filter good information from bad in all
sources, but especially in our increasingly online world.
In Deep Future, Curt Stager, a climatologist, lays out the consequences of global warming, citing credible
reasons for human contribution to
increased greenhouse gases that
trap heat in the atmosphere. The author’s most interesting observations
takes us 55 million years into the
past when the so-called Paleocene-Eocene Thermal Maximum (PETM)f
produced a warming period lasting about 200,000 years after which
Earth was returned to its previously
scheduled ice age. Stager uses a significant body of scientific evidence
to show how increased atmospheric
carbon content produced measurable and significant increases in
average temperature and increased
ocean acidity with consequences for
flora and fauna. A surprise for me
was his observation that the warming we have apparently launched
may actually postpone the next ice
age (predicted to come in about
50,000 years based on detectable
cycles) for up to 400,000 years. He
points out that ice ages may be far
more damaging to human society
than global warming despite the
predicted and very negative side effects of the latter.
If you read any of these, let me know
what you think.
Vinton G. Cerf is vice president and Chief Internet Evangelist
at Google. He served as ACM president from 2012–2014.
Copyright held by author.
DEPARTING FROM MY usual stream of consciousness, thiscolumnisaboutthree books I have just read: Bullsh*t,a Future Babbleb
and Deep Future.c The first two get at
the proliferation of wrong but persuasive assertions about the past, present, or future. The last one appeals
to logic and humility. I draw them to
your attention because I found them
usefully thought-provoking and often
In Bullsh*t, John Grant systemati-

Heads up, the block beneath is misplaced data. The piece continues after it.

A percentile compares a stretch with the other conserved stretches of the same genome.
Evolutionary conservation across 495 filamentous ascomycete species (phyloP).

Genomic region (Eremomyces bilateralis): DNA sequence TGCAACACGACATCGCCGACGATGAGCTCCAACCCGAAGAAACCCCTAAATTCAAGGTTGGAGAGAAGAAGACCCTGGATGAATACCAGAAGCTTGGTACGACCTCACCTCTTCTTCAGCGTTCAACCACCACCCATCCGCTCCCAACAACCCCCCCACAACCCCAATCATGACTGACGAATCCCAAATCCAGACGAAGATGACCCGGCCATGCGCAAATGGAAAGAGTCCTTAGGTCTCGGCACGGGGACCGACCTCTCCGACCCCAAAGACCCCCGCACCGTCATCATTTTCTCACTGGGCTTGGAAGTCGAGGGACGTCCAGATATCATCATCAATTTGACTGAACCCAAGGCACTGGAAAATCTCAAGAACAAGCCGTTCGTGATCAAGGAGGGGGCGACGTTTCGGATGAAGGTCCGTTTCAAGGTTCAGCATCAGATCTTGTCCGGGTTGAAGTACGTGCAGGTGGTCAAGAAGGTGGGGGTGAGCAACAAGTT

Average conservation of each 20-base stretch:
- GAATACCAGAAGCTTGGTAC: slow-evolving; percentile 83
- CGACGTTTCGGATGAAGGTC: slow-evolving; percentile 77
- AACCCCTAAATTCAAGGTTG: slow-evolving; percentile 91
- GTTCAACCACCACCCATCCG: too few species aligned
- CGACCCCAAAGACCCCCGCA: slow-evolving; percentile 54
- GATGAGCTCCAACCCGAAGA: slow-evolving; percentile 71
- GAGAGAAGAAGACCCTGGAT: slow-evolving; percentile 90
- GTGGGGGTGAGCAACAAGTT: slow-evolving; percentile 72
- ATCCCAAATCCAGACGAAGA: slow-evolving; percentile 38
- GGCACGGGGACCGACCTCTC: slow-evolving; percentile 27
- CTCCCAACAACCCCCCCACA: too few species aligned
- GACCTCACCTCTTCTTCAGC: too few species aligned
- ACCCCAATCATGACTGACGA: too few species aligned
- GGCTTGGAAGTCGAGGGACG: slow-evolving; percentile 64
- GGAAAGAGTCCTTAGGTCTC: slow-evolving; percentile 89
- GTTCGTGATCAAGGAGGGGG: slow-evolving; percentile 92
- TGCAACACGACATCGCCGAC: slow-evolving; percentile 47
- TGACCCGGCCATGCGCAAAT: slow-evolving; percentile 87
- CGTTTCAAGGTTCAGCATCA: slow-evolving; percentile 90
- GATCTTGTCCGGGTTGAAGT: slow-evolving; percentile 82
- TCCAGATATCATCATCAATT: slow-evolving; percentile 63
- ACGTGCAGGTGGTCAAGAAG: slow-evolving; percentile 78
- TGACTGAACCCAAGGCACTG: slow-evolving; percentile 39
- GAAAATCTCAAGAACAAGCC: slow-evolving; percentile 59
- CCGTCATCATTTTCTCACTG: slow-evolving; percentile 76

cally demolishes a wide range of mis-
taken beliefs and illustrates human
foibles that often lead us to believe
the unbelievable because we want
to, not because the arguments for
somehow outweigh the arguments
against. In a world filled with mis-
information (whether intentional or
out of ignorance), disinformation,
and scientific theories that have
been falsified by new experimental
evidence, we need all the tools we
can muster to put claims to rigorous
test. This takes real work and even
some pain as some favorite notion
is undermined by counterevidence.
Good science demands that we be
prepared to abandon long-held be-
liefs when confronted by new facts.
Once it was thought that neutrinos
had no mass, now we find they have
very small, variable mass and the
various flavors of neutrinos oscillate
from one flavor to another while trav-
eling from their origins. Current evi-
dence makes extremely lightweight
a Bullsh*t, J. Grant (pseudonym of Paul Barnett),
MJF Books, N Y, 2014.
b Future Babble, D. Gardner, Penguin Group, N Y,
c Deep Future: The Next 100,000 Years on Earth,
C. Stager, St. Martin’s Press, 2011.
objects even weirder than they were
when they were first predicted to account for conservation of mass/ener-gy in subatomic interactions. While
Grant does not deal with neutrinos,
he does cope with endless examples
of “junk science, bogus claims, wacky
theories, and general human stupidity” to quote the subtitle of his book.
In Future Babble, Dan Gardner goes
to great lengths to explain the dynamics and even fundamental aspects of
human nature that lead us to accept
predictions that prove to be wrong.
He explains Paul Ehrlich’s elevation
and recognition (that is, many prizes
and awards) for his Population Bombd
book and the subsequent failure of
most of his predictions to materialize. Gardner presents examples of the
rationalizations that lead people to
cling to favored theories and beliefs.
He distinguishes “hedgehogs” from
“foxes” in that the hedgehog knows
only one thing and is certain of it
(and conveys this conviction emphatically) and the foxes know they don’t
know everything and are prepared
to cope with discovering error and
adapting to it. We learn what it is the
hedgehogs project that induces some
to believe them and not others who
have humility in the face of unknown
unknowns.e We crave certainty and
predictability and uncertainty makes
us uncomfortable. Even our brains try
hard to find patterns in noise to make
sense of the world around us.
Both of these books should be re-
quired reading for people struggling to
d The Population Bomb, P. Ehrlich, Buccaneer
Books, N Y, 1971.
e Whatever else you may think of Donald Rums-
feld, his explication of “unknown unknowns”
Now for Something
DOI: 10.1145/3154767 Vinton G. Cerf